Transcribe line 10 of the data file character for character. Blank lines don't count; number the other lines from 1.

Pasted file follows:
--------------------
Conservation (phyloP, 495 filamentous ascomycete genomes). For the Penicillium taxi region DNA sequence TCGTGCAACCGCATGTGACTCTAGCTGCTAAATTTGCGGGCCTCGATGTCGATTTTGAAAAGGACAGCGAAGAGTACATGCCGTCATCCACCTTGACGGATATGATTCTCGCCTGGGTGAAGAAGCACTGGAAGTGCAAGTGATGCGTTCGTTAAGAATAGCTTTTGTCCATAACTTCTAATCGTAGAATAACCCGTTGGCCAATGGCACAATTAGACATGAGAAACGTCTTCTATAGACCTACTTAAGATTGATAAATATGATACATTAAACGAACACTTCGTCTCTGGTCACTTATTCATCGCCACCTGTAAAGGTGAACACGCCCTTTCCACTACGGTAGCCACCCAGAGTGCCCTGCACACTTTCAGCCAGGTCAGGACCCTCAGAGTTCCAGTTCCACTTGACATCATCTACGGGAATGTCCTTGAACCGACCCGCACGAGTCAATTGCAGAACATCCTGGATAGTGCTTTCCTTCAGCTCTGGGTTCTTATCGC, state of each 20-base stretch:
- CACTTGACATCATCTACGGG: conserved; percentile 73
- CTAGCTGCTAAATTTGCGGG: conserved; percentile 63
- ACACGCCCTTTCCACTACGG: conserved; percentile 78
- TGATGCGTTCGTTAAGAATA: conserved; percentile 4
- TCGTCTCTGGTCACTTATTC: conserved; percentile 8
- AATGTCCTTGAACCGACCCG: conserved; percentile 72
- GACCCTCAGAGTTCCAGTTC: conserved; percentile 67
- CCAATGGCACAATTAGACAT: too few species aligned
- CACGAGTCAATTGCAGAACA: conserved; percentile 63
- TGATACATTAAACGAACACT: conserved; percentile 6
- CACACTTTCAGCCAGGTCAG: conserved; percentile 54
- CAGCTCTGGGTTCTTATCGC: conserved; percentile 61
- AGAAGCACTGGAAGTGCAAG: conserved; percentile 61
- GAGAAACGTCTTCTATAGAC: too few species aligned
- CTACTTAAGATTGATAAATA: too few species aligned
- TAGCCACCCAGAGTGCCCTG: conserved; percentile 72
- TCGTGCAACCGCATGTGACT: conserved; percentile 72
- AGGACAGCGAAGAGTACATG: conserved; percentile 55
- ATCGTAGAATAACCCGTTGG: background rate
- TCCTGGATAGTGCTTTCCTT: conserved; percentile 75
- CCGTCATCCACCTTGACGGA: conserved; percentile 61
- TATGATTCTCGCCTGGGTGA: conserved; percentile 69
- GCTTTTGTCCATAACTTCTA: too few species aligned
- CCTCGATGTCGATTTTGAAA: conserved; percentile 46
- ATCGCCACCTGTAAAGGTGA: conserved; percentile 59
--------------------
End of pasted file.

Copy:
- CACGAGTCAATTGCAGAACA: conserved; percentile 63